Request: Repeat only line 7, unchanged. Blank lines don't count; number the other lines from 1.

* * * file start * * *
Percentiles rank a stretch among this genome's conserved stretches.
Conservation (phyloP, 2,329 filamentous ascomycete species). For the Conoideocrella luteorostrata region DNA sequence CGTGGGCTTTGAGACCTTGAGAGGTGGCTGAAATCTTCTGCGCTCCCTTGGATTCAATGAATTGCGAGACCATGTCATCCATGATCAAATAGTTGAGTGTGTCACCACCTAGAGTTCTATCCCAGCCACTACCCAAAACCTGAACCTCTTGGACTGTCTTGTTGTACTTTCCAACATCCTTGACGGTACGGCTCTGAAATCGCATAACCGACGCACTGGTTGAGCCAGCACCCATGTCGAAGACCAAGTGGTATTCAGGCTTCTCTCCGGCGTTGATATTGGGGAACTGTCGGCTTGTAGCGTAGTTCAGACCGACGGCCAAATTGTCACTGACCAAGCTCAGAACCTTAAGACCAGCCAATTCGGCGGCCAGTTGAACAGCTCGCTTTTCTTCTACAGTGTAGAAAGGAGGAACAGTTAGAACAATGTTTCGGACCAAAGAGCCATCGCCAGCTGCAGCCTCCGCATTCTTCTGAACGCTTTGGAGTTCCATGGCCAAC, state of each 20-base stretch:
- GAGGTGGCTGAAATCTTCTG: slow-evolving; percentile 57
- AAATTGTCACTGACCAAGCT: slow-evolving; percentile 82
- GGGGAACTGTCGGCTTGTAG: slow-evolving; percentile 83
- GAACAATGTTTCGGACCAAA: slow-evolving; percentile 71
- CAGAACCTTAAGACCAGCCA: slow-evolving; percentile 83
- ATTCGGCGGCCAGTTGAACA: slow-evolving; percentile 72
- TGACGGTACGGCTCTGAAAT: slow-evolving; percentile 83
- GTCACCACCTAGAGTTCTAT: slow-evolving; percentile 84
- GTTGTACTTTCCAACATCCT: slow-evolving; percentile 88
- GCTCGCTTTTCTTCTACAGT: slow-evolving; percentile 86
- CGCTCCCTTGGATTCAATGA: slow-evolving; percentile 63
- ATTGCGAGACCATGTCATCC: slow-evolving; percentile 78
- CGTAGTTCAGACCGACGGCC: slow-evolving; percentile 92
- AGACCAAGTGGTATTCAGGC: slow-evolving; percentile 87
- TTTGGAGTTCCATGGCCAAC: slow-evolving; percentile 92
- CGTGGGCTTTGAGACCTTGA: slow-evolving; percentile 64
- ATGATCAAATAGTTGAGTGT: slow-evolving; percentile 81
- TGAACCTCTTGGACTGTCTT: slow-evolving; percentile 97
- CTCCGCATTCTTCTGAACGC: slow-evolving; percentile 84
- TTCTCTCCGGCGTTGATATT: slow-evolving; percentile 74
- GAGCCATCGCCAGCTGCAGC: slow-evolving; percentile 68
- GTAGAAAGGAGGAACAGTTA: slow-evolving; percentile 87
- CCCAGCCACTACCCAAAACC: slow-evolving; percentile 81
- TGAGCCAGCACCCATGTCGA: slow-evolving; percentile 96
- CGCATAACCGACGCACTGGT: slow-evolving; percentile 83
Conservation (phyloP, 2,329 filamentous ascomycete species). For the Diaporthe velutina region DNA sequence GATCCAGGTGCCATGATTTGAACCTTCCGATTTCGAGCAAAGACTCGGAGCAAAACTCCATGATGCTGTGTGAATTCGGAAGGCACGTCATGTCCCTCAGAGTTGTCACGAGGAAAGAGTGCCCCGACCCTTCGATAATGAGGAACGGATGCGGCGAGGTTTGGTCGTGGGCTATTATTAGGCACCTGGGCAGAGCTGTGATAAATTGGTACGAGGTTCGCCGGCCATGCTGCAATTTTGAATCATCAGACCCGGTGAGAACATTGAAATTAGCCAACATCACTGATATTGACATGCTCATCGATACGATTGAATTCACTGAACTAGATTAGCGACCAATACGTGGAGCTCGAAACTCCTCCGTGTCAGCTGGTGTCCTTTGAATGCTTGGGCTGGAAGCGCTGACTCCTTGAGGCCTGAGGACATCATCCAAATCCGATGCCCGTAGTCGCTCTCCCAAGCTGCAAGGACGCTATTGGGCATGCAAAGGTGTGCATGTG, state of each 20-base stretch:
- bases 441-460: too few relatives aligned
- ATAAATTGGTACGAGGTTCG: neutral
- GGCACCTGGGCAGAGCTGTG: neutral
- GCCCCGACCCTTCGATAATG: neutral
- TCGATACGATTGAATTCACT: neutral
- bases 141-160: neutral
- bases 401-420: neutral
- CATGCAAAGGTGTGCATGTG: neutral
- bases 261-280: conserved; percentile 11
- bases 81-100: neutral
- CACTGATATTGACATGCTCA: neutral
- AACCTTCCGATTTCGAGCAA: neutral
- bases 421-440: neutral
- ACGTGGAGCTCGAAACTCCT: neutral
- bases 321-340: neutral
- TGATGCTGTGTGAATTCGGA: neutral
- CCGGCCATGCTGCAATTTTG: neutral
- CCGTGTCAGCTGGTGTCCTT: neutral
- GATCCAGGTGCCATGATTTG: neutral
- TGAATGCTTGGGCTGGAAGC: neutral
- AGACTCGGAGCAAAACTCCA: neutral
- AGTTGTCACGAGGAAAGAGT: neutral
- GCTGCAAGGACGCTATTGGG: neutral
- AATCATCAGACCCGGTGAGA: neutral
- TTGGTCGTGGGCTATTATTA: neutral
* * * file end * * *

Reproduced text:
- CAGAACCTTAAGACCAGCCA: slow-evolving; percentile 83